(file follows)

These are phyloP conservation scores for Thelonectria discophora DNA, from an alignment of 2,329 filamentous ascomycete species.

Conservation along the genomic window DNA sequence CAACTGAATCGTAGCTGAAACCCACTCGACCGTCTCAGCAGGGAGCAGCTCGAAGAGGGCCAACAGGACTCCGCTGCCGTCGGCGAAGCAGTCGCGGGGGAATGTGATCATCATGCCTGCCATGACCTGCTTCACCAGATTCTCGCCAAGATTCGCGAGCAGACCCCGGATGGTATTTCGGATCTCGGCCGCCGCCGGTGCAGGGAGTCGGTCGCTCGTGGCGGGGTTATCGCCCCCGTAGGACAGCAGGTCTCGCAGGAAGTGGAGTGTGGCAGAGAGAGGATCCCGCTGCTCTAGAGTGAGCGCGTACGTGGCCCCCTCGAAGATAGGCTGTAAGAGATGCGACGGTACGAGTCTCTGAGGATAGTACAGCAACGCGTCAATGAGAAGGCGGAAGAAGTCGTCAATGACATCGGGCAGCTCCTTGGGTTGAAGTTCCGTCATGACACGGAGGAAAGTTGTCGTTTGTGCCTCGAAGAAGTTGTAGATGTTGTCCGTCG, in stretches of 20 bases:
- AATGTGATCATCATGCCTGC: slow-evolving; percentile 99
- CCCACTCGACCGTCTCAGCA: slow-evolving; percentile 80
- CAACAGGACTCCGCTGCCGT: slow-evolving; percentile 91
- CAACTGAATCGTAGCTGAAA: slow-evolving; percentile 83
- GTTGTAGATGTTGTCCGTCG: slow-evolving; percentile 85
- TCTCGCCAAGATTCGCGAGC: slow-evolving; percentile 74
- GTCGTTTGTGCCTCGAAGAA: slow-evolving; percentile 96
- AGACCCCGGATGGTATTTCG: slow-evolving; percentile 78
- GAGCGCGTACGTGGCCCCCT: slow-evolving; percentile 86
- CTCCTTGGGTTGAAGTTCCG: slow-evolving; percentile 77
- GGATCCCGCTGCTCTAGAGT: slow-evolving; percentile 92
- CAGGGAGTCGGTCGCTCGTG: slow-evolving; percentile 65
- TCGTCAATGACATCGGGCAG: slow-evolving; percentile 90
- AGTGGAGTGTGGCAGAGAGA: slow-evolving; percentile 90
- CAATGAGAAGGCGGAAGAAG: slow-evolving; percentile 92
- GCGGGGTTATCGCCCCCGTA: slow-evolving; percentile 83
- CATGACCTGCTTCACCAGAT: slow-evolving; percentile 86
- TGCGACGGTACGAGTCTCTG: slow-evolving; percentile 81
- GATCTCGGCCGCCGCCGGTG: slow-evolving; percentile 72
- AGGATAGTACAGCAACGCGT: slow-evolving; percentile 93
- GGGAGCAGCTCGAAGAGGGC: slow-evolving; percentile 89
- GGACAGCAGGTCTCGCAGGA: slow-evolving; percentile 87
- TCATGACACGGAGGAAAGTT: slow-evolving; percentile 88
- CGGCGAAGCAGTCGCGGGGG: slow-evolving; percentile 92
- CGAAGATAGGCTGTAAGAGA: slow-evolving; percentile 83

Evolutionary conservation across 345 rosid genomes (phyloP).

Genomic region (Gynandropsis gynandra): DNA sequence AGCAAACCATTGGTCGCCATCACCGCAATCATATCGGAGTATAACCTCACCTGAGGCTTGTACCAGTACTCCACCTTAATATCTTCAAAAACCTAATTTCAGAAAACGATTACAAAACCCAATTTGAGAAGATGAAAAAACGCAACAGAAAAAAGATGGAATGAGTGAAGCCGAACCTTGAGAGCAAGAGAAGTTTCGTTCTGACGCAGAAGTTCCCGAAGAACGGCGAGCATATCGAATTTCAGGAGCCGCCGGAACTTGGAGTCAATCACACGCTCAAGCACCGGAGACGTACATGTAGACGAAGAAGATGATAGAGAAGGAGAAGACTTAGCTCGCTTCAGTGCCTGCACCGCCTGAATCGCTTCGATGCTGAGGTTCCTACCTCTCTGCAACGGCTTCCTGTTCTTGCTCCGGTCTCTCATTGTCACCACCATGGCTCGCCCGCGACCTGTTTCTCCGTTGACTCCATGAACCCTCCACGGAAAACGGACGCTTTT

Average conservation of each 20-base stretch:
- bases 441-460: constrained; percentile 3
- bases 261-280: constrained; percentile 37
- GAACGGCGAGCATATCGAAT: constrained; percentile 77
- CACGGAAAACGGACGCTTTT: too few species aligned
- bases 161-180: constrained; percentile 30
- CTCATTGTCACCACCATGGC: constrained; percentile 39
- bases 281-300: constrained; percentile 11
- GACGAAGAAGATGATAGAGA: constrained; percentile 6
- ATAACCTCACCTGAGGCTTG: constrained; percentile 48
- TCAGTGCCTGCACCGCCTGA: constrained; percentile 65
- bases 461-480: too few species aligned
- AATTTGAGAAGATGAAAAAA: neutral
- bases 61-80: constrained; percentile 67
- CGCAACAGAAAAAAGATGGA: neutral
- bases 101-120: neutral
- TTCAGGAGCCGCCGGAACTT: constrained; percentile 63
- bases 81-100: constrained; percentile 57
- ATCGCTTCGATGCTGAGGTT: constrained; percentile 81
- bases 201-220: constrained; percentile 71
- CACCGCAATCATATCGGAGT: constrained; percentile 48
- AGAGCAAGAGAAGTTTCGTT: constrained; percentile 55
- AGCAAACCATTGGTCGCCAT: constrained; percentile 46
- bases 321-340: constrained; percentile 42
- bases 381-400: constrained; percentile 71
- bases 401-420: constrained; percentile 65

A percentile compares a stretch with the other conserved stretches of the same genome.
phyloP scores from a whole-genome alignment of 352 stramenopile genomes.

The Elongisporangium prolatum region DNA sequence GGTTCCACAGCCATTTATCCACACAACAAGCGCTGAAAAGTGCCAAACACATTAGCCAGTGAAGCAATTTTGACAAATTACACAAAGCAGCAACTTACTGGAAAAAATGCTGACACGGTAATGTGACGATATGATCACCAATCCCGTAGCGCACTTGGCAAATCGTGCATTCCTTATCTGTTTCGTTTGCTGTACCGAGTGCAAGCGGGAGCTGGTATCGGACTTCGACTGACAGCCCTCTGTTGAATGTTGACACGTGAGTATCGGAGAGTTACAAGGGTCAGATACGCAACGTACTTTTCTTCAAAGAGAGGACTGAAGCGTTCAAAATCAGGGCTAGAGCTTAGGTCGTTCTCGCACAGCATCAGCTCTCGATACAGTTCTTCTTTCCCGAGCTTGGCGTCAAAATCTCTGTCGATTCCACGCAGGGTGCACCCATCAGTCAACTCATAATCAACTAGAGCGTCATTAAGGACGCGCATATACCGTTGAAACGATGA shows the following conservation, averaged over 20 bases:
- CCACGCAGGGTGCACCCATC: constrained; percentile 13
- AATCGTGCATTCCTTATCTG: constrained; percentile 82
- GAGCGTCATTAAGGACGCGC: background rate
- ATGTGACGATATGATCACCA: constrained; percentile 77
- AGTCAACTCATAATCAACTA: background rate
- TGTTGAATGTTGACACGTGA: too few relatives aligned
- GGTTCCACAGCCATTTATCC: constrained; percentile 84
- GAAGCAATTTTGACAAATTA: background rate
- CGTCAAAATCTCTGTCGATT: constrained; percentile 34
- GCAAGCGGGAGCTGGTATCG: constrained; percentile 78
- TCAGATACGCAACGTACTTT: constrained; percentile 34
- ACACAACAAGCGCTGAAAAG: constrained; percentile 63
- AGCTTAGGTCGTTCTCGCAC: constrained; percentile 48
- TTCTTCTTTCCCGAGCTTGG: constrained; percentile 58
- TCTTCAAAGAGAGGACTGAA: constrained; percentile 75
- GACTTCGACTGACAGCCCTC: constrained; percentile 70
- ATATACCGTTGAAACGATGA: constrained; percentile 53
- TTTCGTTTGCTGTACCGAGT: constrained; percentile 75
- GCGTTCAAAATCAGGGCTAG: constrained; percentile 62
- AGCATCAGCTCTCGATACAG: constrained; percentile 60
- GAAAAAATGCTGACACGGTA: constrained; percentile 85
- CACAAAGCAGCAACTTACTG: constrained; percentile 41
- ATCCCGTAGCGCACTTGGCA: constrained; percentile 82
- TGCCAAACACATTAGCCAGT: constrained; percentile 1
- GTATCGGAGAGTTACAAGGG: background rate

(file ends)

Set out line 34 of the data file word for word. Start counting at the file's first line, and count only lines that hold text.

- CACGGAAAACGGACGCTTTT: too few species aligned